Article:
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French Open: Patience pays for Djokovic

PTI Paris | Updated on March 12, 2018 Published on May 29, 2013

600px-Novak_Djokovic

Novak Djokovic, bidding to win a first French Open and become just the eighth man to complete a career Grand Slam, played a game of patience with the Paris rain and it paid off.

The world number one only got onto Court Philippe Chatrier just after 1830 (1630GMT) yesterday after a marathon women’s match and a four-hour total rain stoppage left him kicking his heels.

But the top seed came out fired-up to beat David Goffin of Belgium 7-6 (7/5) 6-4 7-5 to reach the second round.

“Thanks to all the fans for waiting. It was a good match, David is a good player and has a lot of talent,” said Djokovic, who next faces Guido Pella of Argentina.

“I’m happy to win and hope to continue like this.”

Djokovic, the runner-up to Rafael Nadal in 2012, would have been wary of the challenge posed by Goffin, who made the last 16 in 2012 after coming through qualifying.

But the world number 58 lacked the firepower to consistently trouble the world number one.

Spotlight on Bernard Tomic

On a day when 13 matches of the 40 scheduled were held over until Wednesday and three were uncompleted, it was troubled Australian Bernard Tomic who found himself at the centre of attention during the cool and damp afternoon.

Tomic, 20, retired from his first round match against Victor Hanescu with a muscle tear.

The world number 61 then launched a passionate defence of his father, and coach, John Tomic who is facing criminal charges in Spain after being accused of assaulting his son’s training partner.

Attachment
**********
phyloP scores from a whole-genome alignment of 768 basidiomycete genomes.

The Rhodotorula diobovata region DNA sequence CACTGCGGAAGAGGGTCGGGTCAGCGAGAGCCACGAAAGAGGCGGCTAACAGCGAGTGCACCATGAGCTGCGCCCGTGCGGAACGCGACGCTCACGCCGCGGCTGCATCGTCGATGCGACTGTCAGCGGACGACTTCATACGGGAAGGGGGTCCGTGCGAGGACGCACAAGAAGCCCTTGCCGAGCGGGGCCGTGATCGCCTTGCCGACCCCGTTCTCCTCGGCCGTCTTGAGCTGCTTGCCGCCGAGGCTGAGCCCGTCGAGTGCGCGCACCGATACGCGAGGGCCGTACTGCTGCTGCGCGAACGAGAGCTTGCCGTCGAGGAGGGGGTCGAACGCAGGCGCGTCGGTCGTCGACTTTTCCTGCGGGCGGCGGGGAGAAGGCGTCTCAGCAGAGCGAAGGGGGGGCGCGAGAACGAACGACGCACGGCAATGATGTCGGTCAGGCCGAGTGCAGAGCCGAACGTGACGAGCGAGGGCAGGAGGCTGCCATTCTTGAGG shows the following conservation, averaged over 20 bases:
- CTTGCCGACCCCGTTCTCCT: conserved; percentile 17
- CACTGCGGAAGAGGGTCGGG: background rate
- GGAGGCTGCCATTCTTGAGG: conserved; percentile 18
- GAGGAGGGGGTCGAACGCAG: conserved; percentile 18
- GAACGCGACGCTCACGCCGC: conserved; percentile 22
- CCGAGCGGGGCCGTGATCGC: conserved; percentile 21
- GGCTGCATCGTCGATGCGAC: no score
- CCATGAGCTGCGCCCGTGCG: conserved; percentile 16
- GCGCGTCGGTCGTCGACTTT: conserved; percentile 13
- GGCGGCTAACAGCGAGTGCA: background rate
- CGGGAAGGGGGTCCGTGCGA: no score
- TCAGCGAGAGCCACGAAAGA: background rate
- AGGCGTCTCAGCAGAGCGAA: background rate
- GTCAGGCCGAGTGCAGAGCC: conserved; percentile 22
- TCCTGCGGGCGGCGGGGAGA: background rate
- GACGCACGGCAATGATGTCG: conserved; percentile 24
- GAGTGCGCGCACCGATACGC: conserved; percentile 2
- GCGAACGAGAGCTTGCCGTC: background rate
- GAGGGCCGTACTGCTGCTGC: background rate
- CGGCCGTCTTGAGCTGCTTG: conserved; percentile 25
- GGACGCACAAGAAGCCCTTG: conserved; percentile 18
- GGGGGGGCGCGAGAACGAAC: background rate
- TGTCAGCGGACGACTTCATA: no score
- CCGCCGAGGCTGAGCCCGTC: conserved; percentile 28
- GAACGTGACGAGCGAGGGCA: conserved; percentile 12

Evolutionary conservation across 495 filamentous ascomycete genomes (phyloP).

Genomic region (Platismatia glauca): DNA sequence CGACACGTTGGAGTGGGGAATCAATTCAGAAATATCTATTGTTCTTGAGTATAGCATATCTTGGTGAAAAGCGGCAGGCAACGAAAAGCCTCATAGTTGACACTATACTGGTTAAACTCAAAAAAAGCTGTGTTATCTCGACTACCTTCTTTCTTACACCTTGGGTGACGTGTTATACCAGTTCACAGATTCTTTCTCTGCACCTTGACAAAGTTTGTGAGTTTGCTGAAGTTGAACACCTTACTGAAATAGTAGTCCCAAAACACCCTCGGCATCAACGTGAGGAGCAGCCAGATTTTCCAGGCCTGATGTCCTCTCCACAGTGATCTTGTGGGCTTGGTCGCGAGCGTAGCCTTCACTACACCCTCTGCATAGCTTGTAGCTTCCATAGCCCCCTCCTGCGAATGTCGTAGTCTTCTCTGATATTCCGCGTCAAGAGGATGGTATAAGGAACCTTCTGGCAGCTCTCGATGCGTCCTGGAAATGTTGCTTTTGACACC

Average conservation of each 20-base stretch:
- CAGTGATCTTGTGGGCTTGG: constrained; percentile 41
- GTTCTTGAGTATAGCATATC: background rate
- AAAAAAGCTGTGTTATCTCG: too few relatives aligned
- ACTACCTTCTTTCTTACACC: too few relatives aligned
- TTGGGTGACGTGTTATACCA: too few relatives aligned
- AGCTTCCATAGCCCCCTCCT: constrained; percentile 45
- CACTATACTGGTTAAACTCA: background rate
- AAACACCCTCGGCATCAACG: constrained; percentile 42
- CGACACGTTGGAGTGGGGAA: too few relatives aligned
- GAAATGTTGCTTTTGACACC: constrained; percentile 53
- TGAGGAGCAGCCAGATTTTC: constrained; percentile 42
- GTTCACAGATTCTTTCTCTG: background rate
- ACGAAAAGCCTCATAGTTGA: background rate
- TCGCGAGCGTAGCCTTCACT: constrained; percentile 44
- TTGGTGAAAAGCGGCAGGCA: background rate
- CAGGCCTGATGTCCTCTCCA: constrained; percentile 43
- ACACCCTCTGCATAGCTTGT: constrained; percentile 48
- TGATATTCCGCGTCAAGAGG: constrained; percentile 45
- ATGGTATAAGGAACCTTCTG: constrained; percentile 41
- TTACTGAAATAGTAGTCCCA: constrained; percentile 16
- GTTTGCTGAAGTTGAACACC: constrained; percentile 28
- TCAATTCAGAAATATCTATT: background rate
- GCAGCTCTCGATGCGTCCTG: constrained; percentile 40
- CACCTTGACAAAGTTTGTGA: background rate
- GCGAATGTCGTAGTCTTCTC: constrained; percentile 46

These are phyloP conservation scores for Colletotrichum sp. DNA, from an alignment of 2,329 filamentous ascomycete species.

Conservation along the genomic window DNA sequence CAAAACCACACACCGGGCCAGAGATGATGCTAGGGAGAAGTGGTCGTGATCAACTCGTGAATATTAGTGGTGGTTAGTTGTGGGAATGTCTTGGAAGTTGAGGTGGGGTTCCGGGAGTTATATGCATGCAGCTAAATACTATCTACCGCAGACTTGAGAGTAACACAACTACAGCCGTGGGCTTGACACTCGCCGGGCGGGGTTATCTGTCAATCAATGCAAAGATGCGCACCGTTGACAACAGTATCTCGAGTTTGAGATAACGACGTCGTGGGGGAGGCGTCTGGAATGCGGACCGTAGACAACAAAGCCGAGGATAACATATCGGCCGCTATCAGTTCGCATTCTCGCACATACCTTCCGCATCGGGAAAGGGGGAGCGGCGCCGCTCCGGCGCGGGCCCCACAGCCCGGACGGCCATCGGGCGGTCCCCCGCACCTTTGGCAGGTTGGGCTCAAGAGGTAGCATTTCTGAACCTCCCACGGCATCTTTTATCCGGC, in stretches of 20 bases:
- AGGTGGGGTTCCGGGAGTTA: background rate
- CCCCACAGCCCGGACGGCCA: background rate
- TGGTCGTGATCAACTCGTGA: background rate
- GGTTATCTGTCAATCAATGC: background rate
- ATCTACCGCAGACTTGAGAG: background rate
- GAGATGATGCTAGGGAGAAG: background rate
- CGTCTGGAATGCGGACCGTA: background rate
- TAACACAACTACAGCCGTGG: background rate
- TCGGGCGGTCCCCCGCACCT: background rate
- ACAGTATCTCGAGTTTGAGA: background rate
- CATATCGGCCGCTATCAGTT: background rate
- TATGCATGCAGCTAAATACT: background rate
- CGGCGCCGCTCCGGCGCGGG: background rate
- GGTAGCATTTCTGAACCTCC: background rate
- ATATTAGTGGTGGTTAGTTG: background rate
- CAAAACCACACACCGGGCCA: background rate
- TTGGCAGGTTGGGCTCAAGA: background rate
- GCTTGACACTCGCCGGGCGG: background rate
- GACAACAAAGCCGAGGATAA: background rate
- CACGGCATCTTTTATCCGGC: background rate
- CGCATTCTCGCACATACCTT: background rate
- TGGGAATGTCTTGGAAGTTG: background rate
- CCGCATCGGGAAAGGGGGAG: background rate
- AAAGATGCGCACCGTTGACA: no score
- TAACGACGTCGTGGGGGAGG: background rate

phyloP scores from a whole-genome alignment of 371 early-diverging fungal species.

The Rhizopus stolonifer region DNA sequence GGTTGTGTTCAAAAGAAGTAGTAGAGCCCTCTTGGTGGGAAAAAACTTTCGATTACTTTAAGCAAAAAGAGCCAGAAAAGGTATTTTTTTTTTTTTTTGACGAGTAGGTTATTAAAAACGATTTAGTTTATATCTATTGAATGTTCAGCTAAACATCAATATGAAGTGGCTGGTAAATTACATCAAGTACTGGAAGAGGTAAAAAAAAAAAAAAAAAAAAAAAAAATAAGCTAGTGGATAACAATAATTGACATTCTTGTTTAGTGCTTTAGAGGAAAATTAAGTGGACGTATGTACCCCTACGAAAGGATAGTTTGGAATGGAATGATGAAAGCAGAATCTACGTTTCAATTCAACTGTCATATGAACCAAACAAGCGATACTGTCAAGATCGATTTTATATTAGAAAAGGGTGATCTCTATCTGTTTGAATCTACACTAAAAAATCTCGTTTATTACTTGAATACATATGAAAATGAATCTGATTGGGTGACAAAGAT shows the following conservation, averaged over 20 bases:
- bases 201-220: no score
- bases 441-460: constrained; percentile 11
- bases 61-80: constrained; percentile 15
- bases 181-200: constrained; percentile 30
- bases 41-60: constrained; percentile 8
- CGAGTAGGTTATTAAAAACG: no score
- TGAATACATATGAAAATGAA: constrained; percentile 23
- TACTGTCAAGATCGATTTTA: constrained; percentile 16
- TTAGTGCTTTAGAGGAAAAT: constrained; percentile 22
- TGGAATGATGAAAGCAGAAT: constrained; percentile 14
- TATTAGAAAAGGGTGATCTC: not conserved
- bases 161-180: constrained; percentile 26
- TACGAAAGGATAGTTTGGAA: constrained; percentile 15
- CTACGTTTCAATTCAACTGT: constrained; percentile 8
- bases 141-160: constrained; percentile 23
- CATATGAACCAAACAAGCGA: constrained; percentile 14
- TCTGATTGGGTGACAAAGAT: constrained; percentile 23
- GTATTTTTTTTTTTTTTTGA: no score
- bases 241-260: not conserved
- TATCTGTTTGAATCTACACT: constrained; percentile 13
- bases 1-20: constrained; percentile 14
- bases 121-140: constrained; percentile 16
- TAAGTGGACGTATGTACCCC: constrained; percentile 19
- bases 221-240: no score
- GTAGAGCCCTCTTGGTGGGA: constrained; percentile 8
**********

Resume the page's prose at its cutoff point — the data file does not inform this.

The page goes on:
My dad is in Paris, he’s still my dad and he will remain my coach. I love him a lot,” said Tomic, who dropped the first two sets against Hanescu before quitting in the third to hand a 7—5 7—6 (10/8) 2—1 win to his Romanian opponent.

John Tomic was banned from attending the tournament after he was accused of attacking Thomas Drouet, in Madrid on May 4.

Drouet was left with a broken nose after a brawl outside the hotel where players in the Madrid Masters were staying.

Dimitrov through to second round

Highly-rated Bulgarian Grigor Dimitrov, dubbed ‘Baby Federer’ because of his similar style to the 17-time Grand Slam winner, went through when Colombian opponent Alejandro Falla retired with the Bulgarian 26th seed 6-4, 1-0 to the good.

The 22-year-old Dimitrov, the boyfriend of Maria Sharapova, could face Djokovic in the third round.

“These are the kind of matches I always want to play in.

I feel good on the big courts and playing against good players,” said the Bulgarian, who beat Djokovic in Madrid and pushed Rafael Nadal to three sets in the Monte Carlo Masters quarter-finals.

Dimitrov will attempt to reach the third round of a Grand Slam for the first time when he faces French wildcard Lucas Pouille, the world number 324.

Women’s matches

World number 83 Kimiko Date-Krumm, who played her first Roland Garros in 1989 — three years before Dimitrov was born — probably wished it had kept on raining on Tuesday.

The 42-year-old Japanese lost 6-0 6-2 to Australian ninth seed Samantha Stosur, the 2010 runner-up and former US Open winner.

Date-Krumm became the third oldest player to compete in women’s singles in the tournament — Martina Navratilova holding the record at 47 and 232 days from her 2004 showing.

Fully 57 players in this year’s women’s singles draw were not even born when Date-Krumm made her Roland Garros debut.

“Stosur is so strong and she’s a specialist on clay,” said Date-Krumm.

“Today she didn’t make mistakes because I couldn’t put her under pressure.”

Elsewhere, in the rain-hit programme, French women’s number one Marion Bartoli, the 13th seed, needed three hours and five match points to beat Olga Govortsova of Belarus, 7—6 (10/8) 4—6 7—5.

Bartoli, a semi—finalist in 2011, also saved two match points.

She goes on to face Colombia’s Mariana Duque—Marino.

Three—time semi—finalist Jelena Jankovic, the 18th seeded Serb, beat Slovak veteran Daniela Hantuchova 6—4 7—6 (9/7) and next plays Spain’s Garbine Muguruza.

But world number three Victoria Azarenka, the Australian Open champion, had her opener against Elena Vesnina held over until today.

Published on May 29, 2013
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